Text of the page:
Ruf will be a part of the Phillies lineup this year, only if Ryan Howard is injured, or both Delmon Young and Mayberry are injured at the same time.

        1. How will Ruf’s bat be “exposed”? I’ve seen nothing resembling a hole in his swing/plate coverage. He has good discipline and a good eye. I’ve seen him hit borderline “chin music” into the seats for a HR. I’ve seen him pound an outside fastball deep into the RF gap. I’ve seen him smash low and high pitches for HR.

          What have you seen?

  5. I made a comment back in spring training about how I was confused that Chace Numata (now the starting catcher for Lakewood) and Logan Moore (now the starting catcher at Clearwater) even made it through spring training. After playing 7 games each, I am not only confused at how they made it through spring training, but I am also confused as to how they were picked to be the starters. Numata is doing OK I guess, as he’s 7/25 (.280), but his backup, Carman is 6/15 (.400) and is only playing every 3rd or 4th game. Moore is 3/24 (.125) through 7 games. Both Numata and Moore have less than impressive numbers so far in their careers. I am still trying to figure out what they see in them. Yes, they are younger, but how long is it going to take before they mature?

    1. Keep in mind there are two reasons why catchers exist in the minor leagues – 1) they themselves are prospects, and 2) they are good catchers (receivers / throwers) that will help pitching prospects develop even if they’ll never be major leaguers themselves. Not saying that’s what these guys are but I know the org thinks very highly of Logan Moore’s catching and throwing skills.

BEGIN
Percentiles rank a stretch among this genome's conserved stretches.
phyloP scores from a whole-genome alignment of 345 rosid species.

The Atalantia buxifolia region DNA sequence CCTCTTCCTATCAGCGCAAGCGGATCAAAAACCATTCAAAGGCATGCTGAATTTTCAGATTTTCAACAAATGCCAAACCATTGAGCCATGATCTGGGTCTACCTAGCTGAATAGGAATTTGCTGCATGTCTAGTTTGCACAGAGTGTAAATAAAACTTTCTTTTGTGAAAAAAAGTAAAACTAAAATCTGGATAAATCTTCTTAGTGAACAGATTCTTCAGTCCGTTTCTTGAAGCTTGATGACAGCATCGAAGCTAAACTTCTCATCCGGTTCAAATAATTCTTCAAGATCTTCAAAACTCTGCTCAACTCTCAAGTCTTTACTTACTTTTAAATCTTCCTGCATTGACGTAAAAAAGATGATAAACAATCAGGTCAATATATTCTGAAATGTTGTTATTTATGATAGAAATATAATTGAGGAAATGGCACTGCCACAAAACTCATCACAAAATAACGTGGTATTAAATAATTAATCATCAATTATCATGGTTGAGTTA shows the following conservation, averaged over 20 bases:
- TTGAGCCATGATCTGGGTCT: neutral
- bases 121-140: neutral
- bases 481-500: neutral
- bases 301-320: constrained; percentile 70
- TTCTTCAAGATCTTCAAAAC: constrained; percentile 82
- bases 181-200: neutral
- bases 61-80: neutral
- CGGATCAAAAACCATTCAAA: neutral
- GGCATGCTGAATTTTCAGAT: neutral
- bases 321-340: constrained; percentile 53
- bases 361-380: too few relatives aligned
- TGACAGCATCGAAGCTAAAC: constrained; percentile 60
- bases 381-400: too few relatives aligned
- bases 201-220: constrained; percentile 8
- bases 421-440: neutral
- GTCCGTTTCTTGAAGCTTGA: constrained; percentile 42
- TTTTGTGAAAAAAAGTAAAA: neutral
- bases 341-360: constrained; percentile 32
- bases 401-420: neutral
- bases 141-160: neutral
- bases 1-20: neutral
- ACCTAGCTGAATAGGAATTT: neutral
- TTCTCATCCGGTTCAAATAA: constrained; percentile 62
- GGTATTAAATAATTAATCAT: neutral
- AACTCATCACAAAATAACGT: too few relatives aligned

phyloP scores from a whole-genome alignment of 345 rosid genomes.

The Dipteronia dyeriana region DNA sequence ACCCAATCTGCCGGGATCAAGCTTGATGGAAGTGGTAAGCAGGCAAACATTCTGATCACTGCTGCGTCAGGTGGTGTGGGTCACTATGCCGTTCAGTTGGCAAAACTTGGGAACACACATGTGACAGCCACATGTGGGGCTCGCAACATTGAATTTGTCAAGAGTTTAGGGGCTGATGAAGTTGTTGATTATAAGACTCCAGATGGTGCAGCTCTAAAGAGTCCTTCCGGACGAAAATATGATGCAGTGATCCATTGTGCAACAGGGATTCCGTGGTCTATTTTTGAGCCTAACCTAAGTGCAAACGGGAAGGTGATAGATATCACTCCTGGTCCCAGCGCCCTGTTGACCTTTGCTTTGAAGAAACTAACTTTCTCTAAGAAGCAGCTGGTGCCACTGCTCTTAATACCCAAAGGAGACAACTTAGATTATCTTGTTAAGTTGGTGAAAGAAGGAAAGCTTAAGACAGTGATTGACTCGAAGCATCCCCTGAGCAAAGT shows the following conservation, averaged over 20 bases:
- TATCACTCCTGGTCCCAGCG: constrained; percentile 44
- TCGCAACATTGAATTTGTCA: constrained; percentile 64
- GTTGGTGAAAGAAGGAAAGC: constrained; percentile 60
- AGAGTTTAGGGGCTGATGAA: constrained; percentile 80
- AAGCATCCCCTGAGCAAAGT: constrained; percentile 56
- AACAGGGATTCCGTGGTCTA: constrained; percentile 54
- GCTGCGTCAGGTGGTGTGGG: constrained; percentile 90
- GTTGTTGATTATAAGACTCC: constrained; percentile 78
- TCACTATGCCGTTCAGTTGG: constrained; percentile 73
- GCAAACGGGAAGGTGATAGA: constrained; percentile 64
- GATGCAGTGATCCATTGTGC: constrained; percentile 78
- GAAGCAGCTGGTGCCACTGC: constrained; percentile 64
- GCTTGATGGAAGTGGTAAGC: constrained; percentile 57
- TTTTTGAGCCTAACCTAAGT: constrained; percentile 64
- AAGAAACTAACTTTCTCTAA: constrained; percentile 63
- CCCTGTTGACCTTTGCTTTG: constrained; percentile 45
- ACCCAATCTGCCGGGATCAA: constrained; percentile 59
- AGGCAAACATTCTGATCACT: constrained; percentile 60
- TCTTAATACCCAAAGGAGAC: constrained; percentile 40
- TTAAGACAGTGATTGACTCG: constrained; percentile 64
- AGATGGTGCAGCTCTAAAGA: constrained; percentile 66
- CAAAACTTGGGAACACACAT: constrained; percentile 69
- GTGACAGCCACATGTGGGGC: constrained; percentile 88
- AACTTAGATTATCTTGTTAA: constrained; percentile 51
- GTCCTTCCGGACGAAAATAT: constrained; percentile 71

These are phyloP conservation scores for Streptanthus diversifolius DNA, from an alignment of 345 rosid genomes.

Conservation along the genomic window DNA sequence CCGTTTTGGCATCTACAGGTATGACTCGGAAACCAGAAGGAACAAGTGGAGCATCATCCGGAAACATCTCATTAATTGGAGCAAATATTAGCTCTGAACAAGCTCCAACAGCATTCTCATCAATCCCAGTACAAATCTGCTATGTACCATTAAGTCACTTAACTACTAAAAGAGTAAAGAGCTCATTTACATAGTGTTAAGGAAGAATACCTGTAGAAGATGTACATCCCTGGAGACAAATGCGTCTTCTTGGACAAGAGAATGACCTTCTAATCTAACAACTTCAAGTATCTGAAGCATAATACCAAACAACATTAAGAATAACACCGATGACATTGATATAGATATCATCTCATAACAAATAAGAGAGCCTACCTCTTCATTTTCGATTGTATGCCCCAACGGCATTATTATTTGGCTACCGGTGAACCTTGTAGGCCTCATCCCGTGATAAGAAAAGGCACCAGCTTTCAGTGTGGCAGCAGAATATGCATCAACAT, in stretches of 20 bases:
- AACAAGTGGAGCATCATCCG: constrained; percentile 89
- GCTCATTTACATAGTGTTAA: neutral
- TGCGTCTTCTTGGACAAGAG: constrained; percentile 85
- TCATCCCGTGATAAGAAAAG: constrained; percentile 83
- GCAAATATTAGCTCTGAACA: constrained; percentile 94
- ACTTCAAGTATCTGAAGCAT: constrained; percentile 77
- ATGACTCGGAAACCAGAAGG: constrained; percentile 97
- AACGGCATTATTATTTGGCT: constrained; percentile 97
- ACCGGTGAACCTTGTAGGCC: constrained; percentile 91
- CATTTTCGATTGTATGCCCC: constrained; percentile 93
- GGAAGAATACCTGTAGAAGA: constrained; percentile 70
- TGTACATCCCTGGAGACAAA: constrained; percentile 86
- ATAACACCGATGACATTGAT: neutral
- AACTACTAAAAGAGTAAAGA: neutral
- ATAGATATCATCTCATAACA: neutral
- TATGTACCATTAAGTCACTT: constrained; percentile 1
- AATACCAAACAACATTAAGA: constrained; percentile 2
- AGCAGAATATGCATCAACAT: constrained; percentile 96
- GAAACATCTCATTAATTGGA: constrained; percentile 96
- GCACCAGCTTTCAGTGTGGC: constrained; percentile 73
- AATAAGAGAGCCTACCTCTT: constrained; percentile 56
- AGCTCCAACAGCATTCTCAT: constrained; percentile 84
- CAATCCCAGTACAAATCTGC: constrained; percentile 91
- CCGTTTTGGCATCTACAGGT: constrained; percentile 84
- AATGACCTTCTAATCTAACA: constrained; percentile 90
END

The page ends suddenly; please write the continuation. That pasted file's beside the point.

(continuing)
2. To echo Buddy, catchers often have other roles on the team (some are essentially supplemental pitching coaches)

      As for Numata he is still learning the position after being transitioned following being drafted in 2010. In 2011 he broke his hammate early in extended spring training and it wasn’t diagnosed until the summer. He is isn’t a big power threat but he has a good approach with gap power. He is still refining his work behind the plate but he is a great athlete (high school SS) with a plus plus arm (was touching 94 off the mound in high school). Numata has a major league future as he continues to grow. Carmen is 23 making his full season debut in Lo-A, he has to be a great teammate to even be on the team. As for the Clearwater catchers there really isn’t much there (Ludy was a 8th round pick but was a money saving senior sign at $15,000). If the catcher works well with the pitchers and gives them someone they feel comfortable throwing to, that is half the battle.

      1. Numata before becoming a phillie, was a ss and pitcher in HS and had never been behind the plate. I believe fastball was 92-93.

      2. So you take a 20 year old and put time and money into him hoping that by the time he’s 23, he has the skill set that Carman has at 23. I watched Carman in spring training. Defensively, he’s as good as anyone they have. He can hit for power without a great loss in average. In College, he was a four year starter and had one error in his last two years behind the plate. Say what you want, but you don’t win two Rawlings Gold Gloves without some serious skills. Do you bank on “potential” or proven skill?